After living abroad, Ireland & Scotland, I moved back to my home state, Texas, and realized that I really needed to explore my own state more. I think often on people getting the itch to get on a plane and explore the “exotic” world while overlooking their own unique backyard, their hometown, city, state or country where they live. Discovering Texas | Family Road Trips West of Dallas is Part One in a series of posts, Discovering Texas and Family Road Trips from Dallas.
In this post, I’ve listed details about our family road trip traveling West of Dallas, Texas. All posts for the Discovering Texas series will include itineraries, historical stops, offbeat roadside stops, heritage stops, museums, other stops of possible interest, and pictures. *At the time of this trip, my boys were 5, 3, and 3 yrs old.
Part One: Discovering Texas | Family Road Trips West of Dallas:
Our Itinerary from Dallas, TX to West Texas:
#1 Dallas to Monahans Sandhills State Park. (5 hr drive)
#2 Short Stop in Merkel, TX before reaching the Monahans. (3 hr drive)
#3 Merkel, TX to Monahans. (2 hr drive) Then to Odessa (1 hr drive), TX to see The World’s Largest Jackrabbit.
#4 Odessa, Tx to the Museum of the Southwest in Midland, TX (25 minutes).
#5 After Midland, we drove north to Amarillo and Palo Duro Canyon.
That itinerary will be posted in Part Two: Discovering Texas | Family Road Trips from Dallas.
Walking and Sand Surfing in the Texas Desert
#1 Monahans Sandhills
For our family road trip west of Dallas, we headed straight for the Monahans Sandhills. Years ago, when I first discovered the Monahans I was extremely surprised to discover a little desert aka a “TX-sized-sandbox” that is miles upon miles of beautiful sand dunes.
Actually, these dunes extend about 200 miles from south of Monahans, west, and north into New Mexico. Some dunes can be up to 50 Feet Tall!!
Honestly, I was so shocked when I first saw the Monahans that I felt as if it was a mirage. This place is fun for adults and children.
With and without kids, I loved walking the dunes until I could see nothing but sand around me, taking time to feel alone in my mini-desert environment and private lost-in-time adventure.
The trails and dunes are not marked, so make sure you are aware of your surroundings. At one point, I had wandered off very far, with one of my boys, and had a panicky moment of confusion as to where I had started. Thankfully, our footprints were the only ones in the sand in every direction so we retraced our footprints.
Try sand surfing the dunes. You can bring your own gear or you can rent disks at the park. More information about Sand Sledding, Sand Surfing, and Sandboarding will be posted in a followup post.
Winter time is a great time to visit the park. You can see in our pictures that even during the month of February, we were in short sleeve shirts. During the summer months, the dunes get extremely hot with the sun and heat reflecting off the sand.
For only $15 per site, you can camp at the State Park. The park is open from 8am-10pm. Watching the sunset over the sandhills is amazing!! Entrance fee to the park is $4 for adults.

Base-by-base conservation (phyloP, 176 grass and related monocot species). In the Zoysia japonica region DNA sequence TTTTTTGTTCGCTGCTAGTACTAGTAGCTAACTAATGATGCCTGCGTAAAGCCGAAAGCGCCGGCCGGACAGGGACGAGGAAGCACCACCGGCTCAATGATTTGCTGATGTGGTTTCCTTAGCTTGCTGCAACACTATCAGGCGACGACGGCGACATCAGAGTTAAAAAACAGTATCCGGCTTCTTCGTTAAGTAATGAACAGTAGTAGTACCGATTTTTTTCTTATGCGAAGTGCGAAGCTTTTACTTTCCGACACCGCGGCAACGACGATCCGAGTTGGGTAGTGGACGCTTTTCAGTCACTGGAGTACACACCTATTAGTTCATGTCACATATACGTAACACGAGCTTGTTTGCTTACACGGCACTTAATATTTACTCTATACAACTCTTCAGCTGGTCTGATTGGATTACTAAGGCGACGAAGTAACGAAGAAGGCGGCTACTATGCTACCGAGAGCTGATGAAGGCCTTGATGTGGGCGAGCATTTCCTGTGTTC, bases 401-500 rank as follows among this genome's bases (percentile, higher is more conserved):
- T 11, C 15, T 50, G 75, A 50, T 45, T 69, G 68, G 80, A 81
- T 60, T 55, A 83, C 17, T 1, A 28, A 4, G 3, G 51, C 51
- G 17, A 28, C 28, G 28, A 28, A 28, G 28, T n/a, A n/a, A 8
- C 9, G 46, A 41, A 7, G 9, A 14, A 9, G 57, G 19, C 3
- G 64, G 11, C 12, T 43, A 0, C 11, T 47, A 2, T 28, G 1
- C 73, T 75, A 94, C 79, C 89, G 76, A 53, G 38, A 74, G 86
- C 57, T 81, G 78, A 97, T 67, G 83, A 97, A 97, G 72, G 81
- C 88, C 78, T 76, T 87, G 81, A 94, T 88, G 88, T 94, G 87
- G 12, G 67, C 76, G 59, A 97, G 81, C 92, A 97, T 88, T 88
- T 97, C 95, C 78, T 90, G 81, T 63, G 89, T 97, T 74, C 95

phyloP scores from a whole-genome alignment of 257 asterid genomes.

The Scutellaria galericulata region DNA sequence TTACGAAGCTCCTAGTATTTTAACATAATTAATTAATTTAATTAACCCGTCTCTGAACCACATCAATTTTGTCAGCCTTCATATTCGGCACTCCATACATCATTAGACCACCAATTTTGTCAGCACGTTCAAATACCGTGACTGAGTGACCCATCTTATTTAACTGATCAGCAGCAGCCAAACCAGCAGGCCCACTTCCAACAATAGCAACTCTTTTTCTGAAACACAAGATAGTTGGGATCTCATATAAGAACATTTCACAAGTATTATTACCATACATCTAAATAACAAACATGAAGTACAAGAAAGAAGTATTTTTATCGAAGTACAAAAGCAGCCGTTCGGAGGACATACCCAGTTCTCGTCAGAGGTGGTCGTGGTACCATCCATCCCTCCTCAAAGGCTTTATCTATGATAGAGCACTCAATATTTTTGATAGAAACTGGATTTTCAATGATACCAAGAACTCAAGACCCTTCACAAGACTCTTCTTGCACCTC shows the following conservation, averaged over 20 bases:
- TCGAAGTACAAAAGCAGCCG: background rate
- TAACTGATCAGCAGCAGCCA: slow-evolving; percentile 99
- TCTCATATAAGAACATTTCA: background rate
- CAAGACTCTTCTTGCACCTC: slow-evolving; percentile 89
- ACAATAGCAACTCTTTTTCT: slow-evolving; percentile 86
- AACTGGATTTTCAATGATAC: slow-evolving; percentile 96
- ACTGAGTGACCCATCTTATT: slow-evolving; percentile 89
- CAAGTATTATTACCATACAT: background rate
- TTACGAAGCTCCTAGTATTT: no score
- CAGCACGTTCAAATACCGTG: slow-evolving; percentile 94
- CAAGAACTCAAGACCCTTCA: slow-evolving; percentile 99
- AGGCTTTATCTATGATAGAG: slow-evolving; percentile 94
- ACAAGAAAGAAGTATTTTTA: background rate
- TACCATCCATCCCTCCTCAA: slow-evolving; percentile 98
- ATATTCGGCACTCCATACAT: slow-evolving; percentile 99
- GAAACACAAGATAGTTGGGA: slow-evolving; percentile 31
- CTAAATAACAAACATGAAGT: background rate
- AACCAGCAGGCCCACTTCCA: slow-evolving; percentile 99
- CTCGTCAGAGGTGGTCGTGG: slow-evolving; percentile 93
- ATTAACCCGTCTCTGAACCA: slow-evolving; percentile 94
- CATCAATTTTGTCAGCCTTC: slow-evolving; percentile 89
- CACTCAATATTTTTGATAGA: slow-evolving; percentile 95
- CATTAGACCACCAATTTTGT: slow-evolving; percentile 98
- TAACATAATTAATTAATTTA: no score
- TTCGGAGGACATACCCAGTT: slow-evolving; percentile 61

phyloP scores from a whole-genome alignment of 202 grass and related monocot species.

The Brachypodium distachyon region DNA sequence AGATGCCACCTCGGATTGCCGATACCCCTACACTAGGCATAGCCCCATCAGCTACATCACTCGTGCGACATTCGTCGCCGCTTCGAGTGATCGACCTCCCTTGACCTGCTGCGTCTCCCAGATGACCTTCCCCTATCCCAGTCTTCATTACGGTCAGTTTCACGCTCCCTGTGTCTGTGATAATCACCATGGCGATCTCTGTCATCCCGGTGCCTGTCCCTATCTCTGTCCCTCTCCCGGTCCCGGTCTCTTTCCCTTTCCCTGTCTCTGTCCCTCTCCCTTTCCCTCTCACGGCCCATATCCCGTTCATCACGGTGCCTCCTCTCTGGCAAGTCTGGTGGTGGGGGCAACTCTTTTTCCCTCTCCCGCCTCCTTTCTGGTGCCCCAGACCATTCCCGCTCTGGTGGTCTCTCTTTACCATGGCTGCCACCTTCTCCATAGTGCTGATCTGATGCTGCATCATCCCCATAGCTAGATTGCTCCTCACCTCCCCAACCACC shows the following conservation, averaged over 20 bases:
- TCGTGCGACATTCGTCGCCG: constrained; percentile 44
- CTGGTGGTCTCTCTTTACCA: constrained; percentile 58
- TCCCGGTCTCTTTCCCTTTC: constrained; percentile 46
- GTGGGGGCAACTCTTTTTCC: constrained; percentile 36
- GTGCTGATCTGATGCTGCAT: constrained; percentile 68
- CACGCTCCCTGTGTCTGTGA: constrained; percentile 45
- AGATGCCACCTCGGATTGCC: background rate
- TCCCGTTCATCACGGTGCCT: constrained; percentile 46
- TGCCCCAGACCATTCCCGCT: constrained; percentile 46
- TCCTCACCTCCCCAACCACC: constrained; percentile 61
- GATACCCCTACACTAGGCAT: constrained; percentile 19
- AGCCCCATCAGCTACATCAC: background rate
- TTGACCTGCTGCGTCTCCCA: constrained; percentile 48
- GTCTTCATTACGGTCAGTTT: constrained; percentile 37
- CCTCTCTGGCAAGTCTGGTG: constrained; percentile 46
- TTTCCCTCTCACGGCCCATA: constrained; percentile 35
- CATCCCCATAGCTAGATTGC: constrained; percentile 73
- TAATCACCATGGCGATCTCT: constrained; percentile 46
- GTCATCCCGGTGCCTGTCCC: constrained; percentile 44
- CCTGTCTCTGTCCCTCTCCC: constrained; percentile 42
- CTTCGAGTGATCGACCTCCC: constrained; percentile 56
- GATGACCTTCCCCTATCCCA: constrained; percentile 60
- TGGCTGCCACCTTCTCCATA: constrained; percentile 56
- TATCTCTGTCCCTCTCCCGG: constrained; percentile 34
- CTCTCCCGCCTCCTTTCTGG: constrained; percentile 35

Click here for a Monahans Sandhills Facility Map.
#2 Short Roadside Stop in Merkel, TX. More information about this stop will be posted shortly.
#3 World’s Largest Jack Rabbit: (802 North Sam Houston, Odessa, 79761) Jack Ben Rabbit is an 8-foot statue located downtown at North Sam Houston and 8th Street.
#4 Museum of the Southwest: (1705 W Missouri Ave, Midland, TX)
We spent the whole day and into the night at the Museum of the Southwest. In addition to the Mini-City Children’s Museum, we walked through the Sculpture Garden, watched a few shows at the Planetarium, and attended a late night Star Party with astronomers. More information about this museum, along with pictures, will be posted shortly.
Other Possible Roadside Stops to make from Dallas to the Monahans Sandhills:
#1 Mary’s Café: (119 Grant Ave, Strawn, TX 76475) I’ve been told that this Cafe cooks up and serves all the hallmarks of a Southern kitchen.
#2 Petroleum Museum: (1500 W Interstate 20, Midland, TX, 79701-2041) Several exhibits dedicated to the petroleum industry and its impact on our daily lives. The Chevron Energy City is specifically geared towards children ages 6-9yrs of age. This interactive city teaches children about various forms of energy and how they can conserve energy in their everyday lives. The Petroleum museum also has a mineral gallery with over 90 global mineral specimens.
#3 American Airpower Heritage Museum: (9600 Wright Dr) This museum houses the world’s largest collection of WWII aircraft in flying condition. The collection shown rotates regularly, showing just 20+ of the planes at a time. The rest of the planes are housed in the nearby hanger.
#4 Meteor Crater: (3100 Meteor Crater Road, Odessa, 79761) The Odessa Meteor Crater, an interpretive center full of science fact alongside a giant hole in the ground. As a matter of fact, this is the second-largest landmark of its kind in the US. The biggest US crater is in Winslow, Arizona and is considerably larger than the Odessa Meteor Crater.
#5 Million Barrel Museum – Giant Oil Tank: (400 Museum Blvd, Monahans, TX) A quirky but historical stop. There is a huge hole in the ground which once held a million barrels. There is also the Rattlesnake Bomber Base museum at this location, a historic 1909 house, and two decommissioned railroad cars. For snake lovers, the Bomber Base Museum was named “for the numerous rattlesnake dens that were uncovered during construction.”
Discovering Texas | Family Road Trips West of Dallas is Part One in a series of posts. Check back for Part Two in the series, Discovering Texas and Family Road Trips from Dallas.